Vice President of Product Wyatt Jenkins demonstrated the new service for me yesterday. He said that while a big media company can usually afford to license a hit song for their movie or commercial, small businesses don’t have the know-how to jump through all the legal hoops or the money to pay for the music.
So Shutterstock is bringing its model to the music licensing market. Users can search the library for a track that’s the right fit for, say, their online marketing video, then pay for a broad license, with pricing starting at $79 (actually $49 right now, thanks to a temporary promotion).
Jenkins noted that while you may be able to browse dozens or more images simultaneously, you can only listen to one music track at a time, and you probably can’t listen to all that many before you get tired out. So it was important for Shutterstock to help users find the right tracks before they even listen to anything. The library is not only searchable, it’s also browsable based on mood, genre and tempo, and each track comes with a number of descriptive tags. (Jenkins said this data is generated through a combination of algorithms and human editors.)
Jenkins acknowledged that there are other sites where you can find cheap music for your own use, but he said those songs are usually pretty basic, with music often created by “a single person with a keyboard.” With this initial launch, Shutterstock is partnering with music licensing service Rumblefish, and Jenkins argued those initial 60,000 tracks will help to set the bar high. Eventually, the service will open to other contributors, and he said there will be other quality assurance systems in place.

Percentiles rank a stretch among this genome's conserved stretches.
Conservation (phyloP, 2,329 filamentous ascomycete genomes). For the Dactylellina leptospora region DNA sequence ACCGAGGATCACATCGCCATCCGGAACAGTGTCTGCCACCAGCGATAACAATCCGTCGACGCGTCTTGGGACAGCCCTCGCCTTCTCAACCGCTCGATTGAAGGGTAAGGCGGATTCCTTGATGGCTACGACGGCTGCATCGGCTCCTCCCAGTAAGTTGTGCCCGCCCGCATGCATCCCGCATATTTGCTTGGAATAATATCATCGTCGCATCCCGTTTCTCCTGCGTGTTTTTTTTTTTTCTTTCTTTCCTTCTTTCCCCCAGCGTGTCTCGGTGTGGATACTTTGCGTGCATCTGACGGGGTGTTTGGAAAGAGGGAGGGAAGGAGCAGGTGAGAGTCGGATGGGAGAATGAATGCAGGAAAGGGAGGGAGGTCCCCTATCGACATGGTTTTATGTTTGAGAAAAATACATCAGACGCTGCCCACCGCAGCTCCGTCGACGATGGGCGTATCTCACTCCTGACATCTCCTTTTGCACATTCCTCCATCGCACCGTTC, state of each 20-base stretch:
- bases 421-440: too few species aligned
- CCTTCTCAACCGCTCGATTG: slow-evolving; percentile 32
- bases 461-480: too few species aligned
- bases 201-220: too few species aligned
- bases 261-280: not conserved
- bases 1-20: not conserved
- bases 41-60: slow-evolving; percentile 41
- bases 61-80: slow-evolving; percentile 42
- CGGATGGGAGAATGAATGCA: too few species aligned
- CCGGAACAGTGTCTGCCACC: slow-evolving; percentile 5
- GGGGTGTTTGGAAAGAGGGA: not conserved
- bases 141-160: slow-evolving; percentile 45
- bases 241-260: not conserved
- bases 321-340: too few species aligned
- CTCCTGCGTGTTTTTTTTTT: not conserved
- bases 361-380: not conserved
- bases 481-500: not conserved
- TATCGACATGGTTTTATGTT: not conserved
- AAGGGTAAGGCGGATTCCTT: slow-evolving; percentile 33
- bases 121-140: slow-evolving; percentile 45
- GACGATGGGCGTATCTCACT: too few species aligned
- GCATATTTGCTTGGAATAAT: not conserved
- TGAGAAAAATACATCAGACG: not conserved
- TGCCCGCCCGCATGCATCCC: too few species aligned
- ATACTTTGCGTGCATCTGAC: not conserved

Apparently the new product has connections to Jenkins’ old job as an executive at music company Beatport. Jenkins said (half-jokingly, I think?) that when he joined Shutterstock in 2011, he was already interested in building a music service, but there were plenty of other projects to occupy his time. More recently, he recruited part of the Beatport team to become Shutterstock’s Denver office and build Shutterstock Music.
Jenkins added that Shutterstock’s infrastructure should allow it to expand to other types of content licensing fairly quickly: “We love looking at new content types, though we don’t have any plans at the moment. … And it’s not always about being first into a content type. It’s also about when the market needs it.”